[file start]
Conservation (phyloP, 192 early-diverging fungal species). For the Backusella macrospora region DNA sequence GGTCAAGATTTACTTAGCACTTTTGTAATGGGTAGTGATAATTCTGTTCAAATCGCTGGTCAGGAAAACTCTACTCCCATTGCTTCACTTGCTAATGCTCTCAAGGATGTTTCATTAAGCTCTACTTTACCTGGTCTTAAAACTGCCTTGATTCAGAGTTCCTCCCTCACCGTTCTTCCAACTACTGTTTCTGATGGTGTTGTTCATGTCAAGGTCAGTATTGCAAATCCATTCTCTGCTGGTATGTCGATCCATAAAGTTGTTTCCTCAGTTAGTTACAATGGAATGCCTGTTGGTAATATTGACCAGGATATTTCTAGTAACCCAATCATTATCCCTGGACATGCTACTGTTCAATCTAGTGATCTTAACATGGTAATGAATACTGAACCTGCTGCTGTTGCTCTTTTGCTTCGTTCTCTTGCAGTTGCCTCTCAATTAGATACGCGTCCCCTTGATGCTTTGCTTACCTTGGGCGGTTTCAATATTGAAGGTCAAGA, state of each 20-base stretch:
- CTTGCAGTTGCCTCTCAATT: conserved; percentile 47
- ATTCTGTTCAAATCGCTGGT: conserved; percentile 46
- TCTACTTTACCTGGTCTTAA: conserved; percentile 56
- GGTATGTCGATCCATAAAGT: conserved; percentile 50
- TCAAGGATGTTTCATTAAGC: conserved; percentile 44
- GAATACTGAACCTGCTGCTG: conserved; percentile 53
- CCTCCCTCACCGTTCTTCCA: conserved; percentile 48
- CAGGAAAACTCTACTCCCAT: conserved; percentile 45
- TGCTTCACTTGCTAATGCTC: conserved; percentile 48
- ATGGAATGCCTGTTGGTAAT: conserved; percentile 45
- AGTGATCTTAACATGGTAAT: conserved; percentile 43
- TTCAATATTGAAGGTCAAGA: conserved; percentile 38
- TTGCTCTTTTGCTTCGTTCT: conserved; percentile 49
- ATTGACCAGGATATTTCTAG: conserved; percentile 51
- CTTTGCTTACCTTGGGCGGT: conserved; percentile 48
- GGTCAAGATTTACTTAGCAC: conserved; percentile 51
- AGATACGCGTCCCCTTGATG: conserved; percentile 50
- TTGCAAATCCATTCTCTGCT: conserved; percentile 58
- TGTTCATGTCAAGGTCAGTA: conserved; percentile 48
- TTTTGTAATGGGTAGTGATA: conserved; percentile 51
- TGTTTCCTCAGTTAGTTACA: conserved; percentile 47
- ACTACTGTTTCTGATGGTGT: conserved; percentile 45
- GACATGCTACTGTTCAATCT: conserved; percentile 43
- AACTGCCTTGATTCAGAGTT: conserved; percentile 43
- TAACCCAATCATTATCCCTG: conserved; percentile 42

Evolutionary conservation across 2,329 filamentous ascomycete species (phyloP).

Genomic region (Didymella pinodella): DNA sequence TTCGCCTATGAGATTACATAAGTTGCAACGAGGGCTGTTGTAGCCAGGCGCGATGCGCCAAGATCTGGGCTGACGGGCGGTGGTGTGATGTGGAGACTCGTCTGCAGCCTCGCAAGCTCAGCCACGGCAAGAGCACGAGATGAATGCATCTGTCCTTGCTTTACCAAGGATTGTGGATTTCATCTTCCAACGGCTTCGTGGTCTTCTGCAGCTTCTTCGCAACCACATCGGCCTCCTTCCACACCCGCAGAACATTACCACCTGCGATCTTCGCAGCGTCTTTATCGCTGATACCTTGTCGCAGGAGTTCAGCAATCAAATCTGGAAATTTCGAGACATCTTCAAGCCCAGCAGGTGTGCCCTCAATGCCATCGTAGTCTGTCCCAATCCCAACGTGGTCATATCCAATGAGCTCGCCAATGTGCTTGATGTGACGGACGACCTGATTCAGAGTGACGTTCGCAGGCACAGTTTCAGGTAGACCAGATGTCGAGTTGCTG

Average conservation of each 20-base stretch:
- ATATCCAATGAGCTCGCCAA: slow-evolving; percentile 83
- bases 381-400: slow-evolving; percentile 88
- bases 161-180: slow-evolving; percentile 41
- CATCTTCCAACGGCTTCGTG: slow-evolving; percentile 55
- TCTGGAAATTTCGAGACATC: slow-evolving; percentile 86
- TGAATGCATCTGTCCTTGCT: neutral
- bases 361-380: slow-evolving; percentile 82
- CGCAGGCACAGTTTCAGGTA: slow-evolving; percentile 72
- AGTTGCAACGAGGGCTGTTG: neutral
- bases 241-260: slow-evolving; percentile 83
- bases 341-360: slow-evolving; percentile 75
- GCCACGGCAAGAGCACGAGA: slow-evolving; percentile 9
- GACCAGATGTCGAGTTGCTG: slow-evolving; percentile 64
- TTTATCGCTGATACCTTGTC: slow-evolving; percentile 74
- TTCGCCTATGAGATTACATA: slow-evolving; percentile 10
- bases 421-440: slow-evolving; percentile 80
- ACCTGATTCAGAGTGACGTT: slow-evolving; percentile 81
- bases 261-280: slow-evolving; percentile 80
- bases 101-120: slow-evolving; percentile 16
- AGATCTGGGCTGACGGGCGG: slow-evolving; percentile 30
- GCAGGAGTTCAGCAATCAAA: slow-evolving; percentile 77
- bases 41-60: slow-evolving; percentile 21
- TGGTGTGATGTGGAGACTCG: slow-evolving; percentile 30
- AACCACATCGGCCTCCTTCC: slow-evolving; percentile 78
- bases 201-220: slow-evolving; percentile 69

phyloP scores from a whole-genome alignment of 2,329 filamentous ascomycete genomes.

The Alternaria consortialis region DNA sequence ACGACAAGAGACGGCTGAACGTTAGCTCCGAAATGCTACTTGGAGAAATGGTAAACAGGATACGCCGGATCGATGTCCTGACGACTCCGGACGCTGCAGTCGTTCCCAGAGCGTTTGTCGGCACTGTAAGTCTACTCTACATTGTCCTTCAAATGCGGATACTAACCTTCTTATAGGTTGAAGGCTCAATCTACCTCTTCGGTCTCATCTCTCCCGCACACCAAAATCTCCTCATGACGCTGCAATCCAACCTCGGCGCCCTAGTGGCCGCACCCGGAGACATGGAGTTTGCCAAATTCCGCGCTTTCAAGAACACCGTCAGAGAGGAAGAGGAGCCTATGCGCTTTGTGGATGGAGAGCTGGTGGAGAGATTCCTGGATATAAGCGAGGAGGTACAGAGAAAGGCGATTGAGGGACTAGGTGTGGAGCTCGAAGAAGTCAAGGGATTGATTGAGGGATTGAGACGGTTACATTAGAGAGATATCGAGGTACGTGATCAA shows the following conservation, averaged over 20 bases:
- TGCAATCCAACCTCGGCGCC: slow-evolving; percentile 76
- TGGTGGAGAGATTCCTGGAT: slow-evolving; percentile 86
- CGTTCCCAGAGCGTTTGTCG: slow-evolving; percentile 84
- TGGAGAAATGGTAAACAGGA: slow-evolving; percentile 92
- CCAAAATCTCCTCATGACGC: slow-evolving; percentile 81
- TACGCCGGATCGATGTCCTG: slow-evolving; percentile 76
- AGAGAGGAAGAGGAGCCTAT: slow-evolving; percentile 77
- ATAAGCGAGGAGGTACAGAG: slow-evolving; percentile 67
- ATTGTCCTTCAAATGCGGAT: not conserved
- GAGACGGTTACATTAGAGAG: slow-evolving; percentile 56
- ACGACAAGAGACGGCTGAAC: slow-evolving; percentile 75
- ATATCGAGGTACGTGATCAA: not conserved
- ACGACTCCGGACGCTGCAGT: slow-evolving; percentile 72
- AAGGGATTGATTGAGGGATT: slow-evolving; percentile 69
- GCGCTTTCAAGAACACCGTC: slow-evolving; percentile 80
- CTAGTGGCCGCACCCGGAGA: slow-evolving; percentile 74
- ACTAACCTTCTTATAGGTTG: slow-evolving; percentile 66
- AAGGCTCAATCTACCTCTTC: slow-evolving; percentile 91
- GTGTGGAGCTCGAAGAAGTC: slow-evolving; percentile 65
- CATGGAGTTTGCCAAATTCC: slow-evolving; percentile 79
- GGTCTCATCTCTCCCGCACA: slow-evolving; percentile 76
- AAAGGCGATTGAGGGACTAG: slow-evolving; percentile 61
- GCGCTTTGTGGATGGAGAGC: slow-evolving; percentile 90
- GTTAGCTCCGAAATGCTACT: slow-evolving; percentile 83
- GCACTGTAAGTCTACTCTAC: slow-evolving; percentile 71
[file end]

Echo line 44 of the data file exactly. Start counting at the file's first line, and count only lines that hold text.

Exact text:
- TTCGCCTATGAGATTACATA: slow-evolving; percentile 10